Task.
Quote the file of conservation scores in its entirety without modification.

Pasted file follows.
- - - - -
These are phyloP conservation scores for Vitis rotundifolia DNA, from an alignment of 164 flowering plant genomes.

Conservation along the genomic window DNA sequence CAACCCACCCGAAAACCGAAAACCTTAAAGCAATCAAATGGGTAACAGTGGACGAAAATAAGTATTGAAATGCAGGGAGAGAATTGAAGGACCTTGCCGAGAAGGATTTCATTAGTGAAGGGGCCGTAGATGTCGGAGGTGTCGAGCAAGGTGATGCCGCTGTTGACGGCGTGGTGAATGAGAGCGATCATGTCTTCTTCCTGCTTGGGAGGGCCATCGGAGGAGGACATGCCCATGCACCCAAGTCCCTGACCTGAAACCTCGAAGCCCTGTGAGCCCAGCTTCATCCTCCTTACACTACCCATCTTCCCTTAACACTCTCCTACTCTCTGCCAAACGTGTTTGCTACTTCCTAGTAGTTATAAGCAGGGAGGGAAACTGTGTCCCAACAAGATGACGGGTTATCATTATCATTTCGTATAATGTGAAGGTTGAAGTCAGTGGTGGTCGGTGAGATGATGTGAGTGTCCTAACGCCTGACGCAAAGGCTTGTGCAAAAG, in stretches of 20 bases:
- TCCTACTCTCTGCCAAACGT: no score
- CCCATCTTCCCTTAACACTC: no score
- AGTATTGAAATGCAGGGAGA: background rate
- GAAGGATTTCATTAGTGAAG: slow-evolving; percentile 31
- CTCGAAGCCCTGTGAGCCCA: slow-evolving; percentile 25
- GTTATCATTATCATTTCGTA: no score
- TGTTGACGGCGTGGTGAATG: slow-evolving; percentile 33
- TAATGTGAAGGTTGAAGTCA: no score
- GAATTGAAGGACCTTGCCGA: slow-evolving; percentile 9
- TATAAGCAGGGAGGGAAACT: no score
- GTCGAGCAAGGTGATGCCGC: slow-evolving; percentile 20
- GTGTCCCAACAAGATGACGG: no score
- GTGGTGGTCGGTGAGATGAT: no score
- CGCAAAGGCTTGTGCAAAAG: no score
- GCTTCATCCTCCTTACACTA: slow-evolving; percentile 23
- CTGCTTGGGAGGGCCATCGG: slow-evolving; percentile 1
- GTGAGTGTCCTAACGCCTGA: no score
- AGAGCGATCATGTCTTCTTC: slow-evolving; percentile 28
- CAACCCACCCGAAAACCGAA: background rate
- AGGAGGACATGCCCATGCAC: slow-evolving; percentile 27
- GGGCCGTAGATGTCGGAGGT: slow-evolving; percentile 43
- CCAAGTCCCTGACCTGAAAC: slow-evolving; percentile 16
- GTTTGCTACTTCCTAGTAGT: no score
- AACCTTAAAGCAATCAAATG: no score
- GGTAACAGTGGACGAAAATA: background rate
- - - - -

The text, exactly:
These are phyloP conservation scores for Vitis rotundifolia DNA, from an alignment of 164 flowering plant genomes.

Conservation along the genomic window DNA sequence CAACCCACCCGAAAACCGAAAACCTTAAAGCAATCAAATGGGTAACAGTGGACGAAAATAAGTATTGAAATGCAGGGAGAGAATTGAAGGACCTTGCCGAGAAGGATTTCATTAGTGAAGGGGCCGTAGATGTCGGAGGTGTCGAGCAAGGTGATGCCGCTGTTGACGGCGTGGTGAATGAGAGCGATCATGTCTTCTTCCTGCTTGGGAGGGCCATCGGAGGAGGACATGCCCATGCACCCAAGTCCCTGACCTGAAACCTCGAAGCCCTGTGAGCCCAGCTTCATCCTCCTTACACTACCCATCTTCCCTTAACACTCTCCTACTCTCTGCCAAACGTGTTTGCTACTTCCTAGTAGTTATAAGCAGGGAGGGAAACTGTGTCCCAACAAGATGACGGGTTATCATTATCATTTCGTATAATGTGAAGGTTGAAGTCAGTGGTGGTCGGTGAGATGATGTGAGTGTCCTAACGCCTGACGCAAAGGCTTGTGCAAAAG, in stretches of 20 bases:
- TCCTACTCTCTGCCAAACGT: no score
- CCCATCTTCCCTTAACACTC: no score
- AGTATTGAAATGCAGGGAGA: background rate
- GAAGGATTTCATTAGTGAAG: slow-evolving; percentile 31
- CTCGAAGCCCTGTGAGCCCA: slow-evolving; percentile 25
- GTTATCATTATCATTTCGTA: no score
- TGTTGACGGCGTGGTGAATG: slow-evolving; percentile 33
- TAATGTGAAGGTTGAAGTCA: no score
- GAATTGAAGGACCTTGCCGA: slow-evolving; percentile 9
- TATAAGCAGGGAGGGAAACT: no score
- GTCGAGCAAGGTGATGCCGC: slow-evolving; percentile 20
- GTGTCCCAACAAGATGACGG: no score
- GTGGTGGTCGGTGAGATGAT: no score
- CGCAAAGGCTTGTGCAAAAG: no score
- GCTTCATCCTCCTTACACTA: slow-evolving; percentile 23
- CTGCTTGGGAGGGCCATCGG: slow-evolving; percentile 1
- GTGAGTGTCCTAACGCCTGA: no score
- AGAGCGATCATGTCTTCTTC: slow-evolving; percentile 28
- CAACCCACCCGAAAACCGAA: background rate
- AGGAGGACATGCCCATGCAC: slow-evolving; percentile 27
- GGGCCGTAGATGTCGGAGGT: slow-evolving; percentile 43
- CCAAGTCCCTGACCTGAAAC: slow-evolving; percentile 16
- GTTTGCTACTTCCTAGTAGT: no score
- AACCTTAAAGCAATCAAATG: no score
- GGTAACAGTGGACGAAAATA: background rate